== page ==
Change sweeps through US health

In an analysis that points to health insurance in the US becoming
increasingly unaffordable, management consultancy Booz Allen
Hamilton (BAH) projects that up to 60 percent of privately insured
Americans – 120 million people – will be enrolled in some form of
high-cost health insurance plan by 2020. This is about three times
more than the number of people who are currently members of health
insurance plans with high-cost features.

BAH warned that as high-cost plans become increasingly pervasive,
more consumers will assume greater responsibility for the cost of
their health care, sparking an emerging crisis in the middle class
as many are forced to make trade-offs between medical care and
other critical financial needs.

This warning comes at a time when the number of Americans with
health insurance is declining. According to the US Census Bureau,
the number of people without health insurance increased from 39.8
million (14.2 percent of the total population) in 2000 to 47
million in 2006 (15.8 percent of the total population). Of the 282
million people with health insurance cover in 2006, 201.7 million
(71.5 percent) had private cover while the remainder were covered
by government plans. Of those with private cover, 191.5 million
were covered by a health insurance plan related to

BAH stressed that its findings point to an urgent need for a
radical restructuring of the US health care system, as the move
towards increasing the cost responsibility borne by consumers is
already far more widespread than consumer-driven health plan
enrolment data shows. This distortion results from the increasing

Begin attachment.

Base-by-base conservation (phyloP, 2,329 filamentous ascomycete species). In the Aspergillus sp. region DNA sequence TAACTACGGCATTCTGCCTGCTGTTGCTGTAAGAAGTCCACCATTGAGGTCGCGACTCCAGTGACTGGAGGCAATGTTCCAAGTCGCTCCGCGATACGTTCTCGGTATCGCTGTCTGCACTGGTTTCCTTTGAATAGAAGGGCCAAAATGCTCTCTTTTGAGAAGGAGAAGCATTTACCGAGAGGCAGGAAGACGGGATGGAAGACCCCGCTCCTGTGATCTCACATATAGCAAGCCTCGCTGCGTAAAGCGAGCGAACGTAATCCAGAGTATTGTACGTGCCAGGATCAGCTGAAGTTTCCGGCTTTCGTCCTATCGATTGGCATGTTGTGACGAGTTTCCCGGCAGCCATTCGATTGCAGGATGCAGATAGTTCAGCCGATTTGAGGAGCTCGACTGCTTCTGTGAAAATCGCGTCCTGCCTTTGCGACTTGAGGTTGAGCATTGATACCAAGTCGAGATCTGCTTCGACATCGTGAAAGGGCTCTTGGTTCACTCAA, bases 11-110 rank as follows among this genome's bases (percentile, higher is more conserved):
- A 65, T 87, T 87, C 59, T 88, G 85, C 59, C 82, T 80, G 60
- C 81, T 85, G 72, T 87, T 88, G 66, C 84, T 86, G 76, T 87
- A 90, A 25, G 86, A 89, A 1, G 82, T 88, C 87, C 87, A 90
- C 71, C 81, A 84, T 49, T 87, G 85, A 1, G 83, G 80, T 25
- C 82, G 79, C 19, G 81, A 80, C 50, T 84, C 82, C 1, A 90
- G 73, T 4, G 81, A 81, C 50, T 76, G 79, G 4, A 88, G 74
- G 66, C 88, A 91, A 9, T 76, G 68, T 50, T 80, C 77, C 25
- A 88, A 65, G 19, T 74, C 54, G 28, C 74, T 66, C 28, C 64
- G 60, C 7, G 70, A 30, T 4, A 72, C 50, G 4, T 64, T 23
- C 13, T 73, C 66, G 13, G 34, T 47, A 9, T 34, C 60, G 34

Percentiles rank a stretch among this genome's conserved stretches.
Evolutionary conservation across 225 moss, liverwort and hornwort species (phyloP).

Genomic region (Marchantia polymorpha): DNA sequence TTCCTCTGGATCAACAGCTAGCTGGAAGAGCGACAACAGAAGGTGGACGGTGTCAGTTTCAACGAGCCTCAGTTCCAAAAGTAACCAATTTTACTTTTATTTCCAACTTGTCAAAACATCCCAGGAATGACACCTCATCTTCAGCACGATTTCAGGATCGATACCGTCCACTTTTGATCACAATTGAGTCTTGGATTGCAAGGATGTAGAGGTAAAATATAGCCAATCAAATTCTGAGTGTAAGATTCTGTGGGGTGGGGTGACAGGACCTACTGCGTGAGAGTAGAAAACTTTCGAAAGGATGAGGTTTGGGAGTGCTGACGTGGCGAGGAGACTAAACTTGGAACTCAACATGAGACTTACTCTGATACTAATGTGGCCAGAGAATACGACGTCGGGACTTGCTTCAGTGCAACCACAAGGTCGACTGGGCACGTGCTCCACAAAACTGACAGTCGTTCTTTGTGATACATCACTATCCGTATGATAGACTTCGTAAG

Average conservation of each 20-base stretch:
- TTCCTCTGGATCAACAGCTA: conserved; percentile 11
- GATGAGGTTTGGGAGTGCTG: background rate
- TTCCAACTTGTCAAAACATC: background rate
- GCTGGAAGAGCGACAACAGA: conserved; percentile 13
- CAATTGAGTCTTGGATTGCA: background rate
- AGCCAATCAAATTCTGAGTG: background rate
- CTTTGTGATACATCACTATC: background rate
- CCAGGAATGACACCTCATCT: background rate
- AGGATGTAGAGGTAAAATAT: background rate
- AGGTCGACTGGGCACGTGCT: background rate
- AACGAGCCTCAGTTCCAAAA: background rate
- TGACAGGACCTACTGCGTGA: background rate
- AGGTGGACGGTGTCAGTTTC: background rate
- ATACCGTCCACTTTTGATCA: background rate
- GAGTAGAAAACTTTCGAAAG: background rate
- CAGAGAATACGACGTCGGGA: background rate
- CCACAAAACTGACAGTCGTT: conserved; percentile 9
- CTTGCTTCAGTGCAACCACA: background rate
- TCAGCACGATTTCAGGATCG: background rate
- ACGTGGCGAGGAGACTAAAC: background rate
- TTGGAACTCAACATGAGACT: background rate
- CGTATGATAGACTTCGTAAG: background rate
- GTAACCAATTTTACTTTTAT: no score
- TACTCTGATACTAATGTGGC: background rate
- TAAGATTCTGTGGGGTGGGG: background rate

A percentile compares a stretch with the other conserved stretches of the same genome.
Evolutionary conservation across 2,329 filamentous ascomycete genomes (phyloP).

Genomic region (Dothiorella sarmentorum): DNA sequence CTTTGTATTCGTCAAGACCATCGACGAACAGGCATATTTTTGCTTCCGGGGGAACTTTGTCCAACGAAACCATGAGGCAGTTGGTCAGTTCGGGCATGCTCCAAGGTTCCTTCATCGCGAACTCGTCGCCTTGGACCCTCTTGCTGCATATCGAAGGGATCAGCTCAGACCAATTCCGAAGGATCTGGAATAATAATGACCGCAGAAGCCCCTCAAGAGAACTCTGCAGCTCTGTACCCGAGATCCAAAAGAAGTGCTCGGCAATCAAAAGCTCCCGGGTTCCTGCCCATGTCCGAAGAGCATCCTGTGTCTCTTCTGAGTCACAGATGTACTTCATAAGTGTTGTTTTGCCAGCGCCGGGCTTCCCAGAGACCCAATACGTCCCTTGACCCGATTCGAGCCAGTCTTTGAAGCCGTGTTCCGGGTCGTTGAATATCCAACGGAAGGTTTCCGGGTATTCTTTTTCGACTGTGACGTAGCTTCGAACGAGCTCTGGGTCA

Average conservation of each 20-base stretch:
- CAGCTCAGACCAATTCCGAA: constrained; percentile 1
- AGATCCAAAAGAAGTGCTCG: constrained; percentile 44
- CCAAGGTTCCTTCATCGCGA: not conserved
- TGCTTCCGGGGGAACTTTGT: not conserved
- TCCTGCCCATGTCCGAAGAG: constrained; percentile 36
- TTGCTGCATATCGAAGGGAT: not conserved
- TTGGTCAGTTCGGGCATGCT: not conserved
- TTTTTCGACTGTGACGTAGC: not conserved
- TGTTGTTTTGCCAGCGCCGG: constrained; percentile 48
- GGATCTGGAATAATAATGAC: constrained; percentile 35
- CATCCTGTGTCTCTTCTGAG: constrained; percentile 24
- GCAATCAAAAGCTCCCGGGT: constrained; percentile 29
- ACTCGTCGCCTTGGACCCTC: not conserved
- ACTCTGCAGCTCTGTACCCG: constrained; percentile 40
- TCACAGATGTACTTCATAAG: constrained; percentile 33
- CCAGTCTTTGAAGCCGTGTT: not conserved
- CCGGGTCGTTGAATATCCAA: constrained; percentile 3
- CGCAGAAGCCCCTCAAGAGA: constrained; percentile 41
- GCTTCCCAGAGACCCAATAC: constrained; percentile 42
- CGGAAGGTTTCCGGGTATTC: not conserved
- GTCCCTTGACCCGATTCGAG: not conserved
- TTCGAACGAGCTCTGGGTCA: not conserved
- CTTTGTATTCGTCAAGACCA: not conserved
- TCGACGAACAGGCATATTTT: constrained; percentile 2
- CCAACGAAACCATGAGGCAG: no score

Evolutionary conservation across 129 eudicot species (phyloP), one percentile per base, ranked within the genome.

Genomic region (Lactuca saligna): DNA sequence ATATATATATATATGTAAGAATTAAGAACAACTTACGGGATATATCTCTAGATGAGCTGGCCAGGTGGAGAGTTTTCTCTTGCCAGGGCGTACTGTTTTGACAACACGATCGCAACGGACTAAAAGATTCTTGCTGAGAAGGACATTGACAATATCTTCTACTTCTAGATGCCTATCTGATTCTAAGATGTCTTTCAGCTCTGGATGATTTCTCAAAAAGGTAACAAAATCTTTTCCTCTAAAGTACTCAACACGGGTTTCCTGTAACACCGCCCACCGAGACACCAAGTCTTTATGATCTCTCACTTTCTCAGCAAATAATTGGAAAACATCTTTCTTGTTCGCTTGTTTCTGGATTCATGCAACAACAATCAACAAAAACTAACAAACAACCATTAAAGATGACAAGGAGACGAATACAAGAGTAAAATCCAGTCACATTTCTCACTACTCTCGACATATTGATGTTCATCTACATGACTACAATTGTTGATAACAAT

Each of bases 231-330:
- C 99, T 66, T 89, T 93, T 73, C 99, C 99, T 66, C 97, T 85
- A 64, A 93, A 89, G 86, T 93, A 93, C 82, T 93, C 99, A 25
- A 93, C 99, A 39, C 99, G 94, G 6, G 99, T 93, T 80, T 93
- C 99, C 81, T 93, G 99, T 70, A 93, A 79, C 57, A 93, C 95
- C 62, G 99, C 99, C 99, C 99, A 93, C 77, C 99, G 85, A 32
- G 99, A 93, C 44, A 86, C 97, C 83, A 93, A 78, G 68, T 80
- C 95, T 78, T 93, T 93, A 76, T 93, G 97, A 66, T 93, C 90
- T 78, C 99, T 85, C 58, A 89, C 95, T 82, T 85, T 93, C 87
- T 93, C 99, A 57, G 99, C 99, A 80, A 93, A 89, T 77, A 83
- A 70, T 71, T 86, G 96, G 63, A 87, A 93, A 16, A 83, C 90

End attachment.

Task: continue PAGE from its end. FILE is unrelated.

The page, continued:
number of people enrolled in conventional health insurance plans
with high-deductible features.

According to BAH, more than 15 percent of the privately insured
(about 28 million people) are already enrolled in a high-deductible
conventional health plan. Ten percent of people enrolled in
conventional plans faced deductibles exceeding $1,000 in 2007, up
from only 4 percent in 2002. In addition, more than 20 percent of
the privately insured (about 38 million people) face out-of-pocket
health care expenses (including premiums) that account for more
than 10 percent of their after-tax incomes.

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By 2020, BAH predicted, enrolment in conventional plans with
high-deductibles features could reach 35 percent to 40 percent of
people in the privately insured market. All projections must be
viewed as directional, noted BAH.

Enrolment in consumer-driven health plans could reach 20 percent to
25 percent of privately insured people by 2020, up from BAH’s
estimate of about 5 percent to 6 percent at present. In
consumer-driven health plans – health savings accounts and health
reimbursement accounts – members use money from their spending
account to pay for medical care and prescription drugs. When the
money in the account is depleted, members pay out of pocket for
medical care, other than in catastrophic circumstances.

Proposing a solution to rising health insurance costs, BAH’s senior
vice-president, Gary Ahlquist, said: “The supply side of health
care needs to be restructured such that patients can shop by
comparing value. Consumers will also need real options for health
care delivery and incentives to adopt healthy behaviours, along
with new insurance and financial services products to help finance
their care.”

Bleak future for insurers

Paralleling BAH’s analysis, a new report released by technology
group IBM paints a bleak picture of the future for US health
insurers that do not make radical changes in how they do

In its analysis, IBM predicts that as consumers take on more
financial responsibility for their health care, they will demand
more accountability from health insurers and providers, more
flexible products, better customer service and greater transparency
in costs and quality.

“In this emerging [health insurance] environment, consumers will
quickly become more motivated to make better health and wealth
decisions,” said IBM Global Healthcare & Life Sciences Industry
unit’s general manager, Dan Pelino. “Such changing market dynamics
will in turn create new opportunities and daunting pressures for
health insurers. Health plans that recognise the retailisation of
health care and then successfully transform to provide new delivery
models and services will prosper, while those that fail to do so
will face rapid marginalisation.”